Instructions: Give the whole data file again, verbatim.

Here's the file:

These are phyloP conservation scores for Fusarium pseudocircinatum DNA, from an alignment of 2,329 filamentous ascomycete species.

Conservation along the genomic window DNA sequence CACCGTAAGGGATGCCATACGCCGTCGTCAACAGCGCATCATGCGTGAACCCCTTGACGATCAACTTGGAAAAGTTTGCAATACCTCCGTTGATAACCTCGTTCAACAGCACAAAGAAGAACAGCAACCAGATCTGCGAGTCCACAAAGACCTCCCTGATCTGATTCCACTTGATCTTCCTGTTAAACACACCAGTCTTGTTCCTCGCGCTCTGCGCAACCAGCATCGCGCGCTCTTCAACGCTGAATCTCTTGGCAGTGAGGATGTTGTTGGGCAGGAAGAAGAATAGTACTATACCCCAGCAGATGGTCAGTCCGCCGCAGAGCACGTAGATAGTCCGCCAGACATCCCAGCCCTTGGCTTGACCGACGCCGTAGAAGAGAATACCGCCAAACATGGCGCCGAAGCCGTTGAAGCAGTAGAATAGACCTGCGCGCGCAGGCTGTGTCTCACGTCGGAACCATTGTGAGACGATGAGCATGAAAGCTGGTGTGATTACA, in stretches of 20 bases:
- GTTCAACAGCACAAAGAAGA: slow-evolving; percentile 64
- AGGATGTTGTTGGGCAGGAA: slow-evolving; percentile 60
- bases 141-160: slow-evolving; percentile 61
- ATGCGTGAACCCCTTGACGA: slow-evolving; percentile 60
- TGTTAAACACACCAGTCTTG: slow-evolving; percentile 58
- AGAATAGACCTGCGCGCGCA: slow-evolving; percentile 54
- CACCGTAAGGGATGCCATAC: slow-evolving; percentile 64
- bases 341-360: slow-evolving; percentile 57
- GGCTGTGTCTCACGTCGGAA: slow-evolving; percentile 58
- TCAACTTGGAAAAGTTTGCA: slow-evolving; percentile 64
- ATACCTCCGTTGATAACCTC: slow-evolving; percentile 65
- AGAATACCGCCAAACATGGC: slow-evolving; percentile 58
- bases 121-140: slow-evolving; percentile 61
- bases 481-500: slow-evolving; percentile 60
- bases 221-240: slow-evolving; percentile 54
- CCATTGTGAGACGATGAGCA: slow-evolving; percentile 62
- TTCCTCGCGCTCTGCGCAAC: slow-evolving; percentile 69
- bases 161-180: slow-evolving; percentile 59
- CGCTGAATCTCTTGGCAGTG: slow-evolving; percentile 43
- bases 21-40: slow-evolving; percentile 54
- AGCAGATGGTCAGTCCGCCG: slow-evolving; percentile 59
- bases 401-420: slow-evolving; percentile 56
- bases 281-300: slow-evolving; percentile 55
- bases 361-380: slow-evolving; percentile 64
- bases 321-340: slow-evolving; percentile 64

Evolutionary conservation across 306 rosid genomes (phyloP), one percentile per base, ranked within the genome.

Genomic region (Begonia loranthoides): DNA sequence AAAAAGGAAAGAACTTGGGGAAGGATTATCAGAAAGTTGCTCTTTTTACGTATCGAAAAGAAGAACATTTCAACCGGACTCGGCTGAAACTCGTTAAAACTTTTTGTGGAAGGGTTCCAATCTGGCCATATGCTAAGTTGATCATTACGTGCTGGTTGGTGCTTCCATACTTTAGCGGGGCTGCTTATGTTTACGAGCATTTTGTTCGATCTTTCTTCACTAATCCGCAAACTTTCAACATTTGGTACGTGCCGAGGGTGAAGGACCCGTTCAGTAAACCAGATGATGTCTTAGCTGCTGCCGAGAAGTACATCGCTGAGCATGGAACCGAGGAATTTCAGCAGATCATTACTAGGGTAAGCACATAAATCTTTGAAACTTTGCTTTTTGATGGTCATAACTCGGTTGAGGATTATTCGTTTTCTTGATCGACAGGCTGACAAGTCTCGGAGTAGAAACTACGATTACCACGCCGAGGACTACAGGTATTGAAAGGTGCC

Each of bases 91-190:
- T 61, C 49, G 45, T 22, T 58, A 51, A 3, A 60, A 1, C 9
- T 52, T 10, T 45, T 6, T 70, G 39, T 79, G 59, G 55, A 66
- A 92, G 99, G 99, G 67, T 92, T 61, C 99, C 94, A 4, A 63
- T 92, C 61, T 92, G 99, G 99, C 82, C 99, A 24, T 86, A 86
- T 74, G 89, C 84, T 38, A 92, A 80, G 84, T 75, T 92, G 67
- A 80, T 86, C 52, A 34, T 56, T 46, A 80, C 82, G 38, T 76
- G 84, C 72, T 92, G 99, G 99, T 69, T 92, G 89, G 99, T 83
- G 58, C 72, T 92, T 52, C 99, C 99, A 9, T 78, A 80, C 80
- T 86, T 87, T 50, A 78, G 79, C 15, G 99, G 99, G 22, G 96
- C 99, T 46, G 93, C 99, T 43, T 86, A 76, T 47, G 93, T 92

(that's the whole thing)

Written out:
These are phyloP conservation scores for Fusarium pseudocircinatum DNA, from an alignment of 2,329 filamentous ascomycete species.

Conservation along the genomic window DNA sequence CACCGTAAGGGATGCCATACGCCGTCGTCAACAGCGCATCATGCGTGAACCCCTTGACGATCAACTTGGAAAAGTTTGCAATACCTCCGTTGATAACCTCGTTCAACAGCACAAAGAAGAACAGCAACCAGATCTGCGAGTCCACAAAGACCTCCCTGATCTGATTCCACTTGATCTTCCTGTTAAACACACCAGTCTTGTTCCTCGCGCTCTGCGCAACCAGCATCGCGCGCTCTTCAACGCTGAATCTCTTGGCAGTGAGGATGTTGTTGGGCAGGAAGAAGAATAGTACTATACCCCAGCAGATGGTCAGTCCGCCGCAGAGCACGTAGATAGTCCGCCAGACATCCCAGCCCTTGGCTTGACCGACGCCGTAGAAGAGAATACCGCCAAACATGGCGCCGAAGCCGTTGAAGCAGTAGAATAGACCTGCGCGCGCAGGCTGTGTCTCACGTCGGAACCATTGTGAGACGATGAGCATGAAAGCTGGTGTGATTACA, in stretches of 20 bases:
- GTTCAACAGCACAAAGAAGA: slow-evolving; percentile 64
- AGGATGTTGTTGGGCAGGAA: slow-evolving; percentile 60
- bases 141-160: slow-evolving; percentile 61
- ATGCGTGAACCCCTTGACGA: slow-evolving; percentile 60
- TGTTAAACACACCAGTCTTG: slow-evolving; percentile 58
- AGAATAGACCTGCGCGCGCA: slow-evolving; percentile 54
- CACCGTAAGGGATGCCATAC: slow-evolving; percentile 64
- bases 341-360: slow-evolving; percentile 57
- GGCTGTGTCTCACGTCGGAA: slow-evolving; percentile 58
- TCAACTTGGAAAAGTTTGCA: slow-evolving; percentile 64
- ATACCTCCGTTGATAACCTC: slow-evolving; percentile 65
- AGAATACCGCCAAACATGGC: slow-evolving; percentile 58
- bases 121-140: slow-evolving; percentile 61
- bases 481-500: slow-evolving; percentile 60
- bases 221-240: slow-evolving; percentile 54
- CCATTGTGAGACGATGAGCA: slow-evolving; percentile 62
- TTCCTCGCGCTCTGCGCAAC: slow-evolving; percentile 69
- bases 161-180: slow-evolving; percentile 59
- CGCTGAATCTCTTGGCAGTG: slow-evolving; percentile 43
- bases 21-40: slow-evolving; percentile 54
- AGCAGATGGTCAGTCCGCCG: slow-evolving; percentile 59
- bases 401-420: slow-evolving; percentile 56
- bases 281-300: slow-evolving; percentile 55
- bases 361-380: slow-evolving; percentile 64
- bases 321-340: slow-evolving; percentile 64

Evolutionary conservation across 306 rosid genomes (phyloP), one percentile per base, ranked within the genome.

Genomic region (Begonia loranthoides): DNA sequence AAAAAGGAAAGAACTTGGGGAAGGATTATCAGAAAGTTGCTCTTTTTACGTATCGAAAAGAAGAACATTTCAACCGGACTCGGCTGAAACTCGTTAAAACTTTTTGTGGAAGGGTTCCAATCTGGCCATATGCTAAGTTGATCATTACGTGCTGGTTGGTGCTTCCATACTTTAGCGGGGCTGCTTATGTTTACGAGCATTTTGTTCGATCTTTCTTCACTAATCCGCAAACTTTCAACATTTGGTACGTGCCGAGGGTGAAGGACCCGTTCAGTAAACCAGATGATGTCTTAGCTGCTGCCGAGAAGTACATCGCTGAGCATGGAACCGAGGAATTTCAGCAGATCATTACTAGGGTAAGCACATAAATCTTTGAAACTTTGCTTTTTGATGGTCATAACTCGGTTGAGGATTATTCGTTTTCTTGATCGACAGGCTGACAAGTCTCGGAGTAGAAACTACGATTACCACGCCGAGGACTACAGGTATTGAAAGGTGCC

Each of bases 91-190:
- T 61, C 49, G 45, T 22, T 58, A 51, A 3, A 60, A 1, C 9
- T 52, T 10, T 45, T 6, T 70, G 39, T 79, G 59, G 55, A 66
- A 92, G 99, G 99, G 67, T 92, T 61, C 99, C 94, A 4, A 63
- T 92, C 61, T 92, G 99, G 99, C 82, C 99, A 24, T 86, A 86
- T 74, G 89, C 84, T 38, A 92, A 80, G 84, T 75, T 92, G 67
- A 80, T 86, C 52, A 34, T 56, T 46, A 80, C 82, G 38, T 76
- G 84, C 72, T 92, G 99, G 99, T 69, T 92, G 89, G 99, T 83
- G 58, C 72, T 92, T 52, C 99, C 99, A 9, T 78, A 80, C 80
- T 86, T 87, T 50, A 78, G 79, C 15, G 99, G 99, G 22, G 96
- C 99, T 46, G 93, C 99, T 43, T 86, A 76, T 47, G 93, T 92